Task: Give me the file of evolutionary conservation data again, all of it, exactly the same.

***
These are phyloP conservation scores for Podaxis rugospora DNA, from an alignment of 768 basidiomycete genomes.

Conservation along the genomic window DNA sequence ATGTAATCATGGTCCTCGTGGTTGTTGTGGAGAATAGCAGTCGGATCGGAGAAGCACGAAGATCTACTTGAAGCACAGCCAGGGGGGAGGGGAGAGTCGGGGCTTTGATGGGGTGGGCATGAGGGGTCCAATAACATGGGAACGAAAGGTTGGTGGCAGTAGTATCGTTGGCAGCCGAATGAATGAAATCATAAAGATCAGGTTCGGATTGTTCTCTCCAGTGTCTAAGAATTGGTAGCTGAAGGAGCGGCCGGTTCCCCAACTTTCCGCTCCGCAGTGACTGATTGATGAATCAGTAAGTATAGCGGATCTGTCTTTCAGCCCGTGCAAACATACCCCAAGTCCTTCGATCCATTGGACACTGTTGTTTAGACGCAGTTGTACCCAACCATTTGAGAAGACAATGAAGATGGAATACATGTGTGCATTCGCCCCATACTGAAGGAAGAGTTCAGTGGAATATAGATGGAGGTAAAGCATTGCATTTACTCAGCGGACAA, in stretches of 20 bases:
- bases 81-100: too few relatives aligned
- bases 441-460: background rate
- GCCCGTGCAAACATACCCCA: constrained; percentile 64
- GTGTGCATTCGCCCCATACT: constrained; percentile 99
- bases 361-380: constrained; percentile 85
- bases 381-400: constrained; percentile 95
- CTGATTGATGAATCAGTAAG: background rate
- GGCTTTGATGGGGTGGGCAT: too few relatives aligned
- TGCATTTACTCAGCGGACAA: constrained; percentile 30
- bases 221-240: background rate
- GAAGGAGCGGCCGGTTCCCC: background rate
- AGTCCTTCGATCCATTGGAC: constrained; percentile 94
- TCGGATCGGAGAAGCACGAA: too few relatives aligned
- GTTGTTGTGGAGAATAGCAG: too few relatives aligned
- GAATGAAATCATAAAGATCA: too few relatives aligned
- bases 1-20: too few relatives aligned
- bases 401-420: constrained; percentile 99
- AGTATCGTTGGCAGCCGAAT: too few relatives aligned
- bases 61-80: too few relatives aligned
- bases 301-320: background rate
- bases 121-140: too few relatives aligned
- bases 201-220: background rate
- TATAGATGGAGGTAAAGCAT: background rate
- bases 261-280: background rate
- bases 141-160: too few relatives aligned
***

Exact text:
These are phyloP conservation scores for Podaxis rugospora DNA, from an alignment of 768 basidiomycete genomes.

Conservation along the genomic window DNA sequence ATGTAATCATGGTCCTCGTGGTTGTTGTGGAGAATAGCAGTCGGATCGGAGAAGCACGAAGATCTACTTGAAGCACAGCCAGGGGGGAGGGGAGAGTCGGGGCTTTGATGGGGTGGGCATGAGGGGTCCAATAACATGGGAACGAAAGGTTGGTGGCAGTAGTATCGTTGGCAGCCGAATGAATGAAATCATAAAGATCAGGTTCGGATTGTTCTCTCCAGTGTCTAAGAATTGGTAGCTGAAGGAGCGGCCGGTTCCCCAACTTTCCGCTCCGCAGTGACTGATTGATGAATCAGTAAGTATAGCGGATCTGTCTTTCAGCCCGTGCAAACATACCCCAAGTCCTTCGATCCATTGGACACTGTTGTTTAGACGCAGTTGTACCCAACCATTTGAGAAGACAATGAAGATGGAATACATGTGTGCATTCGCCCCATACTGAAGGAAGAGTTCAGTGGAATATAGATGGAGGTAAAGCATTGCATTTACTCAGCGGACAA, in stretches of 20 bases:
- bases 81-100: too few relatives aligned
- bases 441-460: background rate
- GCCCGTGCAAACATACCCCA: constrained; percentile 64
- GTGTGCATTCGCCCCATACT: constrained; percentile 99
- bases 361-380: constrained; percentile 85
- bases 381-400: constrained; percentile 95
- CTGATTGATGAATCAGTAAG: background rate
- GGCTTTGATGGGGTGGGCAT: too few relatives aligned
- TGCATTTACTCAGCGGACAA: constrained; percentile 30
- bases 221-240: background rate
- GAAGGAGCGGCCGGTTCCCC: background rate
- AGTCCTTCGATCCATTGGAC: constrained; percentile 94
- TCGGATCGGAGAAGCACGAA: too few relatives aligned
- GTTGTTGTGGAGAATAGCAG: too few relatives aligned
- GAATGAAATCATAAAGATCA: too few relatives aligned
- bases 1-20: too few relatives aligned
- bases 401-420: constrained; percentile 99
- AGTATCGTTGGCAGCCGAAT: too few relatives aligned
- bases 61-80: too few relatives aligned
- bases 301-320: background rate
- bases 121-140: too few relatives aligned
- bases 201-220: background rate
- TATAGATGGAGGTAAAGCAT: background rate
- bases 261-280: background rate
- bases 141-160: too few relatives aligned